ELECTRO-mechanical problems that saw an LNG carrier block a key Gladstone export berth for over a week last November cost the Asia Pacific LNG consortium sales of three cargoes that could not be loaded.

Sinopec’s 174,100 cbm CESI Qingdao, owned by Sinopec along with MOL and Cosco, could not be moved from APLNG’s Curtis Island berth due to failure of all four generators. Under AMSA detention it was eventually removed to anchorage on 1 December in an eight-hour manoeuvre requiring eight tugs and three pilots.

APLNG 22.5% shareholder Origin Energy this week reported December quarter production was 4% lower than the prior quarter “due to unplanned commercial turndown” caused by the CESI Qingdao incident. There were fears the liquefied gas already loaded on the vessel could revert to its natural form, causing a catastrophic event; production at the ConocoPhillips-operated plant had to be wound back as storages were full.

Among vessels delayed by the dead ship were sisterships CESIs Gladstone, Behai, Wenzhou, Lianyunggang and Tianjin which were refused permission to enter port until AMSA investigated and approved.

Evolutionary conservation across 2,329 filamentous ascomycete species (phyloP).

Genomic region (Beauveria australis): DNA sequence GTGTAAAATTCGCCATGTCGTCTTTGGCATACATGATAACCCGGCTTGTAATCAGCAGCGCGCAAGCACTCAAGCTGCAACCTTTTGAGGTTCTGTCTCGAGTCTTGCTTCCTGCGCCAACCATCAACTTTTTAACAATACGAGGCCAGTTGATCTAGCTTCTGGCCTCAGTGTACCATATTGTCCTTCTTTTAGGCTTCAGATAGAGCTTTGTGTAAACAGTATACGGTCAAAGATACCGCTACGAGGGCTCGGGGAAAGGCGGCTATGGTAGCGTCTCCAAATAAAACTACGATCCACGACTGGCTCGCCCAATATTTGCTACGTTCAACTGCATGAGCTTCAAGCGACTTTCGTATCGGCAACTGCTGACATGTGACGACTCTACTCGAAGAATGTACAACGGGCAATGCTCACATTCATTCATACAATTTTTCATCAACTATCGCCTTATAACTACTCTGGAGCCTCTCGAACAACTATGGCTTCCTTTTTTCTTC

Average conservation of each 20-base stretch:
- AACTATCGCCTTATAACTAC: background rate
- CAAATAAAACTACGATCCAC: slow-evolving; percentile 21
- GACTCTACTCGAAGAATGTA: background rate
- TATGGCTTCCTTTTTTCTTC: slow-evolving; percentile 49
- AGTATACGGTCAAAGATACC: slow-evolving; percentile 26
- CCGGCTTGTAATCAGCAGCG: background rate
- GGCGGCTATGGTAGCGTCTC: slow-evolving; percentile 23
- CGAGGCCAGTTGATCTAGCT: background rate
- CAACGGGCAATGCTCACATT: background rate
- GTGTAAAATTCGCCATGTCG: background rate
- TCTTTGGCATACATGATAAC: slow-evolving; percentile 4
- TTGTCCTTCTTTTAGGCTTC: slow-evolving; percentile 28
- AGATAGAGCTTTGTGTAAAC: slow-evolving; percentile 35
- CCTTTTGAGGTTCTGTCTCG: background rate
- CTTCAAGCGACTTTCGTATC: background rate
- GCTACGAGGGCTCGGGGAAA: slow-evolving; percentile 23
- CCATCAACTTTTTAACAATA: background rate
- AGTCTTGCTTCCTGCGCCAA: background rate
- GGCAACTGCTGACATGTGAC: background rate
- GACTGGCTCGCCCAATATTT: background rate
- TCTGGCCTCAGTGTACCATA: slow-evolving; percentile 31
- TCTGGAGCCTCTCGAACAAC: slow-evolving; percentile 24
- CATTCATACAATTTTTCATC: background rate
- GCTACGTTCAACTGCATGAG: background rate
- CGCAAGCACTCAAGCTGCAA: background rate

CESI Qingdao finally departed the Gladstone northern anchorage on 24 December, bound for Tianjin.

On 3 January AMSA banned CESI Qingdao from Australian waters for 180 days.

“For several weeks, AMSA worked with the master and operator whilst extensive repairs to the ship were carried out. Notably, four generators required repairs, only one of which was repaired after being completely rebuilt under the supervision of the engine manufacturers,” AMSA said. “The vessel was towed overseas to China for repairs.

“The response of the master and ship managers throughout the repair process necessitated stronger compliance action from AMSA.”

Compared to the December quarter of 2022, APLNG revenue decreased 25%, while it rose 1% compared to the prior quarter. APLNG is owned 22.5% by Origin, 25% by Sinopec and 47.5% by ConocoPhillips.